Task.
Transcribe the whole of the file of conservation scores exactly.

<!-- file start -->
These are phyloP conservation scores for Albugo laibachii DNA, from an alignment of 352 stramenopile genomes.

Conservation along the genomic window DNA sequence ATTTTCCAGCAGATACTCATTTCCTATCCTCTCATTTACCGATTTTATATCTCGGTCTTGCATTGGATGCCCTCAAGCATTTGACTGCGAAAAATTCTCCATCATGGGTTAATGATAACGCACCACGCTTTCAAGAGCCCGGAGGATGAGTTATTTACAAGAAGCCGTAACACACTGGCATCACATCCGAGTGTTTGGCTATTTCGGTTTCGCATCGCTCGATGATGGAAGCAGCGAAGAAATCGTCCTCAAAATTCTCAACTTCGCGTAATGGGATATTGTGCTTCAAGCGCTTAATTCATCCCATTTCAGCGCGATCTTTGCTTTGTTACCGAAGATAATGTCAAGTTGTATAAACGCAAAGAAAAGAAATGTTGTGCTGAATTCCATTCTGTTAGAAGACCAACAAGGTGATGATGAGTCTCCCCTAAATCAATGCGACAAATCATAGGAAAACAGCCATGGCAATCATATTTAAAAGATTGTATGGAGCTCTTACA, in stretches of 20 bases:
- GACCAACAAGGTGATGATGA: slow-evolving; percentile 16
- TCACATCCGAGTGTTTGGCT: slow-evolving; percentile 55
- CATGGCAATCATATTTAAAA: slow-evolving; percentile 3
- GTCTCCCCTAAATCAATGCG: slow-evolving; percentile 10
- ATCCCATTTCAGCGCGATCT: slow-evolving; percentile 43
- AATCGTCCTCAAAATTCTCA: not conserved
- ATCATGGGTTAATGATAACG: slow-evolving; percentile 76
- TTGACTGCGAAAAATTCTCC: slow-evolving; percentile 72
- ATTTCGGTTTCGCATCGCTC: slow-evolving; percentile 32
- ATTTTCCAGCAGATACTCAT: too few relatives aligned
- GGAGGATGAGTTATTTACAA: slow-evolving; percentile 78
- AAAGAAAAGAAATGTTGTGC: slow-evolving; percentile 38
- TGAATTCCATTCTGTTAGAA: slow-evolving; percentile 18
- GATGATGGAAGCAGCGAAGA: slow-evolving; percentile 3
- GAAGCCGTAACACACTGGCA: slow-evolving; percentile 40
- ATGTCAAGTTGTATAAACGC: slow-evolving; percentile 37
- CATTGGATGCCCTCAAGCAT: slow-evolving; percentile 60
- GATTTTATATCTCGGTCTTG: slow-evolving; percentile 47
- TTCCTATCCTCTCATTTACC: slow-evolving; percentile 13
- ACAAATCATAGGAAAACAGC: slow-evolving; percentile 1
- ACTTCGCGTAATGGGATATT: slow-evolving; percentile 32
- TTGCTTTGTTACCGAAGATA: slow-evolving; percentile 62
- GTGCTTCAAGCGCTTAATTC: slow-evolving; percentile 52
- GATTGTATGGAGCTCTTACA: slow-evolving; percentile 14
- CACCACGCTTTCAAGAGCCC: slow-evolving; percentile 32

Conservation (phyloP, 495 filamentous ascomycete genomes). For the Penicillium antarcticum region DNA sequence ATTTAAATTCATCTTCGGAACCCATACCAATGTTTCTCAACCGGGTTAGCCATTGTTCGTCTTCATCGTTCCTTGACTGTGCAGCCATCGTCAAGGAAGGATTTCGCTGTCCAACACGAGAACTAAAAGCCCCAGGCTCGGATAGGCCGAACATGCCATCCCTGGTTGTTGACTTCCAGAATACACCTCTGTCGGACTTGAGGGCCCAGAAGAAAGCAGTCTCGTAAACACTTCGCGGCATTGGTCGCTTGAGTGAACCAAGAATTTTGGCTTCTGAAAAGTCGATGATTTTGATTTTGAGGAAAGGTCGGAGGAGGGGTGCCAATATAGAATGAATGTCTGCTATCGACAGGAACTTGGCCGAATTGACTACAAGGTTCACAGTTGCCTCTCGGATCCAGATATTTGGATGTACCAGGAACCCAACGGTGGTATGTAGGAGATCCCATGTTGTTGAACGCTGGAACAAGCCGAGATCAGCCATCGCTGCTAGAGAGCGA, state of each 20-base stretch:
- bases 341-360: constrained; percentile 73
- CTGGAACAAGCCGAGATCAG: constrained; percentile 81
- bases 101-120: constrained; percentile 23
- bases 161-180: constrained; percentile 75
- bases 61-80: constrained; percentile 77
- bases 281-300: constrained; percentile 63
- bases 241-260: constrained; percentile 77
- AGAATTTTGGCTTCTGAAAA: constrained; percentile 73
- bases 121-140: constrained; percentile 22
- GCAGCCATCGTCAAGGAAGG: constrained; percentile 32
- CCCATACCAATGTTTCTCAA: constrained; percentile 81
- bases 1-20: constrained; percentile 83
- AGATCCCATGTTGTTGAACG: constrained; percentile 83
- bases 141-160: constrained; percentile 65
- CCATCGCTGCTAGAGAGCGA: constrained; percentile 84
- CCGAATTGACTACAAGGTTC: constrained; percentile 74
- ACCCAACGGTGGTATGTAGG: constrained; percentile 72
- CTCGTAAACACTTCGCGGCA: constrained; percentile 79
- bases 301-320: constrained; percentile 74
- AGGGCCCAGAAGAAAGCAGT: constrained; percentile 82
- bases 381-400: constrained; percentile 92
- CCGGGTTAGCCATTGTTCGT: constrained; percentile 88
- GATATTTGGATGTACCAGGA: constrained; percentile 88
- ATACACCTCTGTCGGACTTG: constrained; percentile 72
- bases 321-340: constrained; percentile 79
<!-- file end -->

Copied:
These are phyloP conservation scores for Albugo laibachii DNA, from an alignment of 352 stramenopile genomes.

Conservation along the genomic window DNA sequence ATTTTCCAGCAGATACTCATTTCCTATCCTCTCATTTACCGATTTTATATCTCGGTCTTGCATTGGATGCCCTCAAGCATTTGACTGCGAAAAATTCTCCATCATGGGTTAATGATAACGCACCACGCTTTCAAGAGCCCGGAGGATGAGTTATTTACAAGAAGCCGTAACACACTGGCATCACATCCGAGTGTTTGGCTATTTCGGTTTCGCATCGCTCGATGATGGAAGCAGCGAAGAAATCGTCCTCAAAATTCTCAACTTCGCGTAATGGGATATTGTGCTTCAAGCGCTTAATTCATCCCATTTCAGCGCGATCTTTGCTTTGTTACCGAAGATAATGTCAAGTTGTATAAACGCAAAGAAAAGAAATGTTGTGCTGAATTCCATTCTGTTAGAAGACCAACAAGGTGATGATGAGTCTCCCCTAAATCAATGCGACAAATCATAGGAAAACAGCCATGGCAATCATATTTAAAAGATTGTATGGAGCTCTTACA, in stretches of 20 bases:
- GACCAACAAGGTGATGATGA: slow-evolving; percentile 16
- TCACATCCGAGTGTTTGGCT: slow-evolving; percentile 55
- CATGGCAATCATATTTAAAA: slow-evolving; percentile 3
- GTCTCCCCTAAATCAATGCG: slow-evolving; percentile 10
- ATCCCATTTCAGCGCGATCT: slow-evolving; percentile 43
- AATCGTCCTCAAAATTCTCA: not conserved
- ATCATGGGTTAATGATAACG: slow-evolving; percentile 76
- TTGACTGCGAAAAATTCTCC: slow-evolving; percentile 72
- ATTTCGGTTTCGCATCGCTC: slow-evolving; percentile 32
- ATTTTCCAGCAGATACTCAT: too few relatives aligned
- GGAGGATGAGTTATTTACAA: slow-evolving; percentile 78
- AAAGAAAAGAAATGTTGTGC: slow-evolving; percentile 38
- TGAATTCCATTCTGTTAGAA: slow-evolving; percentile 18
- GATGATGGAAGCAGCGAAGA: slow-evolving; percentile 3
- GAAGCCGTAACACACTGGCA: slow-evolving; percentile 40
- ATGTCAAGTTGTATAAACGC: slow-evolving; percentile 37
- CATTGGATGCCCTCAAGCAT: slow-evolving; percentile 60
- GATTTTATATCTCGGTCTTG: slow-evolving; percentile 47
- TTCCTATCCTCTCATTTACC: slow-evolving; percentile 13
- ACAAATCATAGGAAAACAGC: slow-evolving; percentile 1
- ACTTCGCGTAATGGGATATT: slow-evolving; percentile 32
- TTGCTTTGTTACCGAAGATA: slow-evolving; percentile 62
- GTGCTTCAAGCGCTTAATTC: slow-evolving; percentile 52
- GATTGTATGGAGCTCTTACA: slow-evolving; percentile 14
- CACCACGCTTTCAAGAGCCC: slow-evolving; percentile 32

Conservation (phyloP, 495 filamentous ascomycete genomes). For the Penicillium antarcticum region DNA sequence ATTTAAATTCATCTTCGGAACCCATACCAATGTTTCTCAACCGGGTTAGCCATTGTTCGTCTTCATCGTTCCTTGACTGTGCAGCCATCGTCAAGGAAGGATTTCGCTGTCCAACACGAGAACTAAAAGCCCCAGGCTCGGATAGGCCGAACATGCCATCCCTGGTTGTTGACTTCCAGAATACACCTCTGTCGGACTTGAGGGCCCAGAAGAAAGCAGTCTCGTAAACACTTCGCGGCATTGGTCGCTTGAGTGAACCAAGAATTTTGGCTTCTGAAAAGTCGATGATTTTGATTTTGAGGAAAGGTCGGAGGAGGGGTGCCAATATAGAATGAATGTCTGCTATCGACAGGAACTTGGCCGAATTGACTACAAGGTTCACAGTTGCCTCTCGGATCCAGATATTTGGATGTACCAGGAACCCAACGGTGGTATGTAGGAGATCCCATGTTGTTGAACGCTGGAACAAGCCGAGATCAGCCATCGCTGCTAGAGAGCGA, state of each 20-base stretch:
- bases 341-360: constrained; percentile 73
- CTGGAACAAGCCGAGATCAG: constrained; percentile 81
- bases 101-120: constrained; percentile 23
- bases 161-180: constrained; percentile 75
- bases 61-80: constrained; percentile 77
- bases 281-300: constrained; percentile 63
- bases 241-260: constrained; percentile 77
- AGAATTTTGGCTTCTGAAAA: constrained; percentile 73
- bases 121-140: constrained; percentile 22
- GCAGCCATCGTCAAGGAAGG: constrained; percentile 32
- CCCATACCAATGTTTCTCAA: constrained; percentile 81
- bases 1-20: constrained; percentile 83
- AGATCCCATGTTGTTGAACG: constrained; percentile 83
- bases 141-160: constrained; percentile 65
- CCATCGCTGCTAGAGAGCGA: constrained; percentile 84
- CCGAATTGACTACAAGGTTC: constrained; percentile 74
- ACCCAACGGTGGTATGTAGG: constrained; percentile 72
- CTCGTAAACACTTCGCGGCA: constrained; percentile 79
- bases 301-320: constrained; percentile 74
- AGGGCCCAGAAGAAAGCAGT: constrained; percentile 82
- bases 381-400: constrained; percentile 92
- CCGGGTTAGCCATTGTTCGT: constrained; percentile 88
- GATATTTGGATGTACCAGGA: constrained; percentile 88
- ATACACCTCTGTCGGACTTG: constrained; percentile 72
- bases 321-340: constrained; percentile 79